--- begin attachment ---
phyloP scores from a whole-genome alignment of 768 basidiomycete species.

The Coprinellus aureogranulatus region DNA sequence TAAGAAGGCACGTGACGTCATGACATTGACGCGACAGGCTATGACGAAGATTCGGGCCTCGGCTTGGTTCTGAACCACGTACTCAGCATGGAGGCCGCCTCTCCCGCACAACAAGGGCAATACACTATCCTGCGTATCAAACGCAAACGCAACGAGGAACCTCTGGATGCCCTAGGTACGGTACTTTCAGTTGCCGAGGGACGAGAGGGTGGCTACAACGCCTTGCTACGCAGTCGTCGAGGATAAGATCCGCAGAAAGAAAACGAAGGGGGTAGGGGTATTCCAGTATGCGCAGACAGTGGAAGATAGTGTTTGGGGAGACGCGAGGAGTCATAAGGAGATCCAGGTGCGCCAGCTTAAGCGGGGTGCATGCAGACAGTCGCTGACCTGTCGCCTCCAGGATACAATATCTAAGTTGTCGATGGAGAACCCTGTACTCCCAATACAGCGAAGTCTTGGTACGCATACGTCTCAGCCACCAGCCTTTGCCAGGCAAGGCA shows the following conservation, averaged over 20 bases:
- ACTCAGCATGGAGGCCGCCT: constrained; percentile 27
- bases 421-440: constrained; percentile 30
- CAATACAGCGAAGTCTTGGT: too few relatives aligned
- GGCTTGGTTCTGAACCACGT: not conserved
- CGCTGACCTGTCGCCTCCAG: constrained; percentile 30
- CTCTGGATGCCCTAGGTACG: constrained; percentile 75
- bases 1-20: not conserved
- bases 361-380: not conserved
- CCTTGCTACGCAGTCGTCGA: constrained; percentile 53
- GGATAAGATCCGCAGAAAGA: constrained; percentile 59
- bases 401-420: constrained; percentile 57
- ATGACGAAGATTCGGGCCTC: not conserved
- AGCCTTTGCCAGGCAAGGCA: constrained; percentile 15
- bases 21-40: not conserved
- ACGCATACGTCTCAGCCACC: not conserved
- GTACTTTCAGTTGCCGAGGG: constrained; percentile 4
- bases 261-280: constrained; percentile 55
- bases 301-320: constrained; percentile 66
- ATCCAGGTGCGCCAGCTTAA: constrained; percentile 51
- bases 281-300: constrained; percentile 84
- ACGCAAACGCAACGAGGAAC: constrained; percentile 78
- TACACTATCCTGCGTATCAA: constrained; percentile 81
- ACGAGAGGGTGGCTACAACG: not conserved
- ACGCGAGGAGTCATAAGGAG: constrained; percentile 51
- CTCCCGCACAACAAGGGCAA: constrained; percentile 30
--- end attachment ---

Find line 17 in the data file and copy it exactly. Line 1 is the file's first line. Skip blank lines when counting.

- ACGCATACGTCTCAGCCACC: not conserved